Stella Reeves, a 12-year-old from Grass Valley, Calif., jokes that there are only two seasons in California now: allergy season and fire season. Last year, she watched flames tear through the town of Paradise, 50 miles away, and worried that her community could be next.
“It was very scary just knowing that we may have to evacuate,” Stella said.
It’s even harder knowing that others have it worse, she said. In July, Stella participated in a climate change camp and learned that people around the world are dying in natural disasters, like flash floods in South America.
“The heavy stuff is how we’re losing lives, and things are happening now because of climate change,” Stella explained matter-of-factly, blinking behind her purple glasses. “At some points, it can even get you crying.”
All of this can tempt young people to despair. But somehow, they remain hopeful.
Ojala studies how kids cope with climate change, and she sees a number of strategies. Some distance and distract themselves; others focus on trying to solve the problem.
Her surveys of Swedish youth suggest that kids fare best when they engage in what she calls meaning-focused coping, which emphasizes finding sources of hope and support rather than getting rid of worry. Some young people recognize that, while climate change is serious, humanity has solved difficult problems before. They can also force themselves to adopt a kind of defiant optimism.
But one of the most effective forms of meaning-focused coping, Ojala said, is to place trust in others, be they scientists, environmental groups or politicians. The key is for young people to “see that the grown-up world is also doing something,” she said.
Ojala’s results square with research by social scientist Kathryn Stevenson of North Carolina State University, who has found that kids feel more hopeful when they think that people are willing to act, and that those actions matter. That’s why it’s important for schools to teach kids not only about climate change, but what society can do about it, she said.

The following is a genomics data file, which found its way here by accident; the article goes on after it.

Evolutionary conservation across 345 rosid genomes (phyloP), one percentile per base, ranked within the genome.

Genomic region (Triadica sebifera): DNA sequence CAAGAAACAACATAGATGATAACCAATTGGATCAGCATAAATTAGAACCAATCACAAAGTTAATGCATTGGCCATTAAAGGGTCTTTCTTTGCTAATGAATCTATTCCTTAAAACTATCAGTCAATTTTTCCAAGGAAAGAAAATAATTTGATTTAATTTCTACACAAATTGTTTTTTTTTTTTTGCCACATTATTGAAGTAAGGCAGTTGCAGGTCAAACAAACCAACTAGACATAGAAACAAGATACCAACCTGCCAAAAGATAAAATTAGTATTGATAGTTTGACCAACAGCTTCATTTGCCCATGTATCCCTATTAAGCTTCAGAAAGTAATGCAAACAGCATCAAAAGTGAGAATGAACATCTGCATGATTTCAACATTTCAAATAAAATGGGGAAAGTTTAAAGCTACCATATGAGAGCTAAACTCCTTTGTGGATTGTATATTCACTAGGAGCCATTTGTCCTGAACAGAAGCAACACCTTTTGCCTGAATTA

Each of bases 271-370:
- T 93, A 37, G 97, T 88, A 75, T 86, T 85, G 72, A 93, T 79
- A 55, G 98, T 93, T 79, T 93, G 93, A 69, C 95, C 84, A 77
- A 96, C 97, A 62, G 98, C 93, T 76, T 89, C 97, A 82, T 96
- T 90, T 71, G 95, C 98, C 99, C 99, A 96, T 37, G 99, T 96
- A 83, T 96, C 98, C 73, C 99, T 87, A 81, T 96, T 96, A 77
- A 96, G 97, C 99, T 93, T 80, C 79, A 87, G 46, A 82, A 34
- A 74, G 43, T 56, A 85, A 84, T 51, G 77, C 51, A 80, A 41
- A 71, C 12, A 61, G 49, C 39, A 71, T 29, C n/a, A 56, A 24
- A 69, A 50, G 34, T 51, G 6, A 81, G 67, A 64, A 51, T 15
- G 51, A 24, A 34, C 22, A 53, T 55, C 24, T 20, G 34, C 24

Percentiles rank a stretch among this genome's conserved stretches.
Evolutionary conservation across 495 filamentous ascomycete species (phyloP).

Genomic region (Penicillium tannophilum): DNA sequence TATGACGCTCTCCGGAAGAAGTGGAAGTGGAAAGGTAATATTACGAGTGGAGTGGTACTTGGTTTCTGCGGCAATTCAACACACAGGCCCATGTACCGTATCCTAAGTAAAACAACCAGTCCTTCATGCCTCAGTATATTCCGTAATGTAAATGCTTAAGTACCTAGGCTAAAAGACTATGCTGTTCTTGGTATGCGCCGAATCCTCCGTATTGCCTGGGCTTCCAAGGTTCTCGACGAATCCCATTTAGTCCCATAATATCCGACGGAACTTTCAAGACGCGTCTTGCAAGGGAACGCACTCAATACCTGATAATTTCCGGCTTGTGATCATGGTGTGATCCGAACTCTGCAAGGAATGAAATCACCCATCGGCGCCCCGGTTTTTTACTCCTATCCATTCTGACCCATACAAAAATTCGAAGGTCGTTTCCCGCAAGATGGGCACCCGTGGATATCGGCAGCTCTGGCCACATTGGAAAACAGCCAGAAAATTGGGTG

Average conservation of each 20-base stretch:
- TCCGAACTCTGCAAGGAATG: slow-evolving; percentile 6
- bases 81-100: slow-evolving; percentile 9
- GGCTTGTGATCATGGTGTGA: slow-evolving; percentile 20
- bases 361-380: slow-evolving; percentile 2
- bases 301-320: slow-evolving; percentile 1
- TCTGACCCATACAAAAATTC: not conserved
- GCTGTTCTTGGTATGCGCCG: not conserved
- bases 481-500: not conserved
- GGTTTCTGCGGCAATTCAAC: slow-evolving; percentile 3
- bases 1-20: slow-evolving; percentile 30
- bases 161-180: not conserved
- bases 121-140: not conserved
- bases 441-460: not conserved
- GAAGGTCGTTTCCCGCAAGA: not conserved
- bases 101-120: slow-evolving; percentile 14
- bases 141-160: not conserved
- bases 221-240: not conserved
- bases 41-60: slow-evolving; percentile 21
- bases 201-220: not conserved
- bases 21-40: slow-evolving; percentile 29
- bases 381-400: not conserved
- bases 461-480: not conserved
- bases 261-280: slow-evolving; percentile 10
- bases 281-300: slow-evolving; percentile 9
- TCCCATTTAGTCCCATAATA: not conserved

Learning about solutions made all the difference for Shamar Tilghman, of Trenton, N.J., who attended the Watershed Institute’s Climate Change Academy in 2018.
“They sat us down and told us everything bad. It was, like, very heartbreaking,” said Shamar, who is now a senior in high school. “What really helped me is learning all the ways that we can fix it.”
In particular, he said, he was excited to learn about hydrogen fuel cells that produce power for cars and buildings without burning fossil fuels and green architecture techniques that save energy and water.
Stella also finds inspiration in electric cars and other sustainable technologies that will help address climate change.
“It’s going to take a little while, but I’m sure that there will be a way,” she said.
Others said they are encouraged by proposals like the Green New Deal, championed by politicians such as Rep. Alexandria Ocasio-Cortez (D-N.Y.), and by legal efforts, such as the lawsuit brought by 21 young Americans that accuses the federal government of violating their right to a safe and livable climate.
The surge of youth activism is itself a source of hope.
“I think it will actually work this time in creating some change,” said Arielle, the 18-year-old Angeleno.
On Friday, young people will take to the streets in thousands of cities from Alaska to Indonesia to call for aggressive action on climate change. They hope adults will join them, but their relationship with grown-ups is fraught.
On the one hand, they’re angry that society hasn’t dealt with the problem already.
“The youth have been failed,” said Lana.
On the other hand, kids recognize that they can’t tackle climate change alone, and they’re sick of hearing that their generation will save the day.
“Adults are the ones who can really take charge right now,” Shamar said. If the world has to wait until kids grow up to act, he said, “it may be too late.”
But teens are still waiting for a sign that their elders get it.
“A lot of people kind of have their heads in the sand about it,” said Jasmine Wu, a high school junior from Troy, Mich.
Jasmine, who is contemplating a career in environmental science, said she doesn’t understand that response.
“I’ve always felt that if you are afraid of something, you should probably just meet it head-on,” she said.
“Hiding from something that scares you is probably the worst way to handle it. Especially if it’s something that you can help prevent.”